– When one of the cations in the soil solution replaces one of the cations on the soil colloids cation exchange is said to take place.
– This exchange only take place when the cations in the soil solution are not in equilibrium to the cations on the soil colloid.
Definition
Ion exchange :
Is reversible reaction which involves an interchange of ions between ion in soil solution and another ion or surface of soil colloid.
It can be anion exchange or cation exchange.

Cation exchange:

Is the interchange between a cation in a solution and another cation on surface of any negatively charged material such as day or organic matter.

In the soil:Cation exchange is the interchange between cation in a soil solution and another cation on the surface of soil colloid.
e.g
EcoleBooks | CHEMISTY A LEVEL(FORM SIX) NOTES - SOIL CHEMISTRY
Anion exchange
· Soil colloids being negatively charged cannot attract and hold negatively charged particles (like charged repels) like SO4 and NO3
Why? Nitrate is more leached from the soil than ammonium.
· This is because nitrate (NO3) has negative charge like soil colloids. So NO3 is not held by the soil solution to be leached under rainfall conditions.
· NH4 being positively charged is attracted and held by soil colloids and hence it become difficult for NH4 to be leached.

Mechanism of ion exchange in the soil.
· Ion exchange in the soil is well explained by electron –kinetic theory of ion exchange.
According to the theory:
The negative and positive charge associated with soil colloids (clay minerals and organic matter) are balanced by electrostatic attraction of cations and anions respectively.
The balancing ions are turned as EXCHANGEABLE CATIONS OR ANIONS.
· Exchangeable cations and anions form outer sphere complexes with charged surfaces in which water of hydration exist between the charged ion and the oppositely charged colloids.
· Thus the adsorbed cations and anions are said to being state of oscillation forming a diffuse double layer.
· Due to these oscillations, some of the ions move away from the surface of the colloid micelles.
· In presence of the solution of an electrolyte an ion of the soil solution slips in between the inner charged layer and the outer oscillating ion.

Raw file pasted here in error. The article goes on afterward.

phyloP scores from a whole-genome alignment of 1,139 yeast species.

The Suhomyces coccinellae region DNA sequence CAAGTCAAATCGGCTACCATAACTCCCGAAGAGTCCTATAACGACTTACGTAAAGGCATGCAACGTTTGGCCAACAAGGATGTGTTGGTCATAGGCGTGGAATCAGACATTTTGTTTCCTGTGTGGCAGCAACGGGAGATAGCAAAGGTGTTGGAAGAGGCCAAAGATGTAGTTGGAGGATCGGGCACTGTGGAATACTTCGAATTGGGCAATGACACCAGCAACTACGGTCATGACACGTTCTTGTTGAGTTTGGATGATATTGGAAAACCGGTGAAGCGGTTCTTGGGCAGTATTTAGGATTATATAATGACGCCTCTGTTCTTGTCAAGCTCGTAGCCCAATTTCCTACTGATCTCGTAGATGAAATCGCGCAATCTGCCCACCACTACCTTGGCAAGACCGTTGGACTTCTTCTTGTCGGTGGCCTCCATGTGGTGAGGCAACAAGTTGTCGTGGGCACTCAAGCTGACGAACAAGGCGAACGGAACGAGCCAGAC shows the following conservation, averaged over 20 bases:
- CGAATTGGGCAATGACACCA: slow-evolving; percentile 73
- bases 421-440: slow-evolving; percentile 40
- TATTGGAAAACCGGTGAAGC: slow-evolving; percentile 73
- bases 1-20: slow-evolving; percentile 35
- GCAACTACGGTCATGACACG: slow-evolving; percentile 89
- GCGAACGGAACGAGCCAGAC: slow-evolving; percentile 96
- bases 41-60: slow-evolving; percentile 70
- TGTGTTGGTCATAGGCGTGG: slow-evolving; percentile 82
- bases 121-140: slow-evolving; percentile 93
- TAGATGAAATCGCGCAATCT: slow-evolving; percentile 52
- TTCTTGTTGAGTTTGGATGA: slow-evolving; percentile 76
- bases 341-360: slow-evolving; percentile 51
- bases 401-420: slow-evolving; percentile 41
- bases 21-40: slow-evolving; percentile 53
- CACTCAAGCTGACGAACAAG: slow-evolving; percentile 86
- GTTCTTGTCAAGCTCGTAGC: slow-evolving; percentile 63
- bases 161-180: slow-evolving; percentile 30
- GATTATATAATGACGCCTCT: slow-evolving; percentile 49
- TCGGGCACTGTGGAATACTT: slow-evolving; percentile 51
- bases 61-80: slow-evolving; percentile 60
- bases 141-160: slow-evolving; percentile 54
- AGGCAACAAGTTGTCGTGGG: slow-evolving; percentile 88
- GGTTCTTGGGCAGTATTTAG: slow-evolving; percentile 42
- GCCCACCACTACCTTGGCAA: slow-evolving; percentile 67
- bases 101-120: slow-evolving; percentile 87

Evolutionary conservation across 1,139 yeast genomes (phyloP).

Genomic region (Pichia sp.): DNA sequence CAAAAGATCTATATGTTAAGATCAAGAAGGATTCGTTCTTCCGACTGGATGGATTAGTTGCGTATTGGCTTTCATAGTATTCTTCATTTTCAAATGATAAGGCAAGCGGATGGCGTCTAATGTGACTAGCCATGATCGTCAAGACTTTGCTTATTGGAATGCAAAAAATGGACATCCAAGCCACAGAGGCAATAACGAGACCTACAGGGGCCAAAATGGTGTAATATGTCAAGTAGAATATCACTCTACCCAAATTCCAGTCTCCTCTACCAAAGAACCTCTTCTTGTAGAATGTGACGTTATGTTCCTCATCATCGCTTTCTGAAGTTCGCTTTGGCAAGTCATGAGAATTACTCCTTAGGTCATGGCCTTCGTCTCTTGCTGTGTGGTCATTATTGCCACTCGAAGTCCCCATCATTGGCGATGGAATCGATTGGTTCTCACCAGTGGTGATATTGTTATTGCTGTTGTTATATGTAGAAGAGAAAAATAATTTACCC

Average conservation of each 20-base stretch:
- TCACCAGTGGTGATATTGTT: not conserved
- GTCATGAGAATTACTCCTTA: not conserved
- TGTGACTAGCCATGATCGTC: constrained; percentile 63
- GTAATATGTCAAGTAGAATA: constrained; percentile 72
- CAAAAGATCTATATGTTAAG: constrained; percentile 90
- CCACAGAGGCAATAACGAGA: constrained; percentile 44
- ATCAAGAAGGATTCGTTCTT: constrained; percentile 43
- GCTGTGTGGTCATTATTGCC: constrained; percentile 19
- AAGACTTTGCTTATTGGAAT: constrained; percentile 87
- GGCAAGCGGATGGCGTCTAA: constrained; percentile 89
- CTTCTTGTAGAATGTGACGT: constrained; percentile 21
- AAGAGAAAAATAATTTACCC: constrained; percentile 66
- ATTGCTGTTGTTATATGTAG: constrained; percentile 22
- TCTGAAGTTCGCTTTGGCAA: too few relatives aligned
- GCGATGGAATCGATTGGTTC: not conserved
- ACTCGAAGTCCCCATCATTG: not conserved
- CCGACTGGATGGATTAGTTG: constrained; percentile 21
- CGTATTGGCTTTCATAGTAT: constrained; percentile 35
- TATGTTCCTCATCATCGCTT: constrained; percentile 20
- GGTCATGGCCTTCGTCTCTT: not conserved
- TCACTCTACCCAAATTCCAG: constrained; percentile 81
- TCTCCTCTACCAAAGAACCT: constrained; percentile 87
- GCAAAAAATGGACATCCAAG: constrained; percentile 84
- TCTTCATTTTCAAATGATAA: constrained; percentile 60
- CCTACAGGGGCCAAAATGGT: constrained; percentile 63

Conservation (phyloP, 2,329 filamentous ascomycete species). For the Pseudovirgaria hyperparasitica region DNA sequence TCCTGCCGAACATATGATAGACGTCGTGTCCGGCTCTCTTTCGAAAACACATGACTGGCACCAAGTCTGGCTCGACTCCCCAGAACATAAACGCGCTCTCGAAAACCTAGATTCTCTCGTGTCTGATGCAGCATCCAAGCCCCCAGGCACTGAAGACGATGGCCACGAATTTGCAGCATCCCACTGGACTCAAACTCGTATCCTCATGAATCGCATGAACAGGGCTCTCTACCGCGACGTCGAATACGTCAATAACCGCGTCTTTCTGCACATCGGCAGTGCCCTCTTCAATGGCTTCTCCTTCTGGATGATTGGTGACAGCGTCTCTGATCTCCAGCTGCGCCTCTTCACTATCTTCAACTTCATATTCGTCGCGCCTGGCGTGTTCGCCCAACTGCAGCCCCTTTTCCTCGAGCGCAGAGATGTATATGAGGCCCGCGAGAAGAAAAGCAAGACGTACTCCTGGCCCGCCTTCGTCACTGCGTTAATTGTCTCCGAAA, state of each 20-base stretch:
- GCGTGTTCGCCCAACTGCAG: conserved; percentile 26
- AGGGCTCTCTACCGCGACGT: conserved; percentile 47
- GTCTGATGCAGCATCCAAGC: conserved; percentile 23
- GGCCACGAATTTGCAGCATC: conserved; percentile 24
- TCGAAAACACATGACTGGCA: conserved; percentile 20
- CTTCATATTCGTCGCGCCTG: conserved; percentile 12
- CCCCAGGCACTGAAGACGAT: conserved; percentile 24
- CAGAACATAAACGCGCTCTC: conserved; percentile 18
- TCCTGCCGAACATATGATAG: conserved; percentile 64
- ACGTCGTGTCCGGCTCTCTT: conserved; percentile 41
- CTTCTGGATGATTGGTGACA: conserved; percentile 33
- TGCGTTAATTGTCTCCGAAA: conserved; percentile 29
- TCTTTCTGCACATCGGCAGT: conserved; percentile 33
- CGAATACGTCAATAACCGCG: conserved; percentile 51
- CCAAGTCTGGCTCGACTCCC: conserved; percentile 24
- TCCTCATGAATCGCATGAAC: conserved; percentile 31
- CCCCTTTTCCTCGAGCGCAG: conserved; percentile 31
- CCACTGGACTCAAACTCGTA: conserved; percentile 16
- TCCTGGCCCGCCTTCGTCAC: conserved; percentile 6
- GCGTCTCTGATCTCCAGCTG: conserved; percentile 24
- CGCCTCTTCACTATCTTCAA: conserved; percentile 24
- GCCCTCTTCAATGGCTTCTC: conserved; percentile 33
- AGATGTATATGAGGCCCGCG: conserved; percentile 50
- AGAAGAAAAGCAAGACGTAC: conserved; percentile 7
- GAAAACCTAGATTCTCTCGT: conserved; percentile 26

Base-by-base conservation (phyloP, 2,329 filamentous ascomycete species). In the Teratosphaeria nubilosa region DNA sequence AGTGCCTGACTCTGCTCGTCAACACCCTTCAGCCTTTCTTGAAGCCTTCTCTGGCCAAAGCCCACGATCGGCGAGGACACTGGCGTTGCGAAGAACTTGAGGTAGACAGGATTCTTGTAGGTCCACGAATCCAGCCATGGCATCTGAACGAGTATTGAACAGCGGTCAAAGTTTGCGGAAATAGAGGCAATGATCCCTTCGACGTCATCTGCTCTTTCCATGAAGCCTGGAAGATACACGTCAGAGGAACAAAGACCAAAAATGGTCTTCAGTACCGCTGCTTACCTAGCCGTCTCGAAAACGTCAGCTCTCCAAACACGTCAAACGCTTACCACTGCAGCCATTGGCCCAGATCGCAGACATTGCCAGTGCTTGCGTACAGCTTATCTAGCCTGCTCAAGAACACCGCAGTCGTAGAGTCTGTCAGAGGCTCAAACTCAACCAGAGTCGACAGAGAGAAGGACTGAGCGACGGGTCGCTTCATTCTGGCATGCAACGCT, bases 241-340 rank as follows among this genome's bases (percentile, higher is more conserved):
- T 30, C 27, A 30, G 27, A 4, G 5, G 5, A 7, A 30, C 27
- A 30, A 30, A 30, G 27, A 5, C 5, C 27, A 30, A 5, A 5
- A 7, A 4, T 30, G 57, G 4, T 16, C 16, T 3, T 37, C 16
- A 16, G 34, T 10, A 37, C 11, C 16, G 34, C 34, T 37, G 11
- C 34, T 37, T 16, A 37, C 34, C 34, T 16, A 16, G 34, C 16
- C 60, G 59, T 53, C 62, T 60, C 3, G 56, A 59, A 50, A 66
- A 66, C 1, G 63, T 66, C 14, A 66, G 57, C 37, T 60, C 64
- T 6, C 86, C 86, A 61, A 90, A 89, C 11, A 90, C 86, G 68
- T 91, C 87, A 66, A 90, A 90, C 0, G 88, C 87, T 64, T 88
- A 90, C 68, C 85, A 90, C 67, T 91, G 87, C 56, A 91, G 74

· The ion in the soil solution is now adsorbed on the colloid micelles and the surface in remains in solution as an exchange ion and hence the ion exchange occurs.
Factors affecting composition of exchangeable ions in the ion exchange
Explain the factors affecting composition of exchangeable ions in the soil.
i. Strength of adsorption
ii. Relative concentration of the ion in the soil solution.
CATION EXCHANGE CAPACITY (CEC)
– Is the maximum quantity of total cations of any class, that a soil is capable of holding at a given PH value, available for exchange with soil solution.
– It is a measure of the quantity of the negatively charged sites on soil surfaces that can retain positively charged ions by electrostatic force.
Significance of CEC
CEC is useful in the following ways:
It is a measure of soil fertility
-The more cation exchange capacity a soil has the more likely the soil will have fertility.
It is a measure of nutrient retention capacity
-Soil with large value of CEC has large nutrient retention capacity.
It is a measure of the capacity of soil to protect ground water from cation contamination.
-Soil with large CEC has good ability to protect ground water from cation contamination as it exerts more resistance for its cations to be leached away.
Expression of CEC value
It is expressed in terms of number of equivalents (or more specifically as number of millequivale
nts) of cations per 100 grams of dry soil written as:
e.g 100g (meq /100g)
No of equivalents= EcoleBooks | CHEMISTY A LEVEL(FORM SIX) NOTES - SOIL CHEMISTRY————- (i)
Equivalent EcoleBooks | CHEMISTY A LEVEL(FORM SIX) NOTES - SOIL CHEMISTRYmeans the mass of cation that will replace (exchange) 1g (1mole) of H+.
E.g
23g of Na+ (i.e 1mole of Na+) exchange 1g of 1+ and hence Na+ has equivalent wt of 23g.
4og of Ca2t (I mole of Ca2+) exchange 2g (2moles of H+ which means 20g EcoleBooks | CHEMISTY A LEVEL(FORM SIX) NOTES - SOIL CHEMISTRYof Ca2+ exchange 1g EcoleBooks | CHEMISTY A LEVEL(FORM SIX) NOTES - SOIL CHEMISTRYof H+
Hence Ca2+ have equivalent wt of 20.
EcoleBooks | CHEMISTY A LEVEL(FORM SIX) NOTES - SOIL CHEMISTRYequivalent EcoleBooks | CHEMISTY A LEVEL(FORM SIX) NOTES - SOIL CHEMISTRYt= EcoleBooks | CHEMISTY A LEVEL(FORM SIX) NOTES - SOIL CHEMISTRY——— (iii)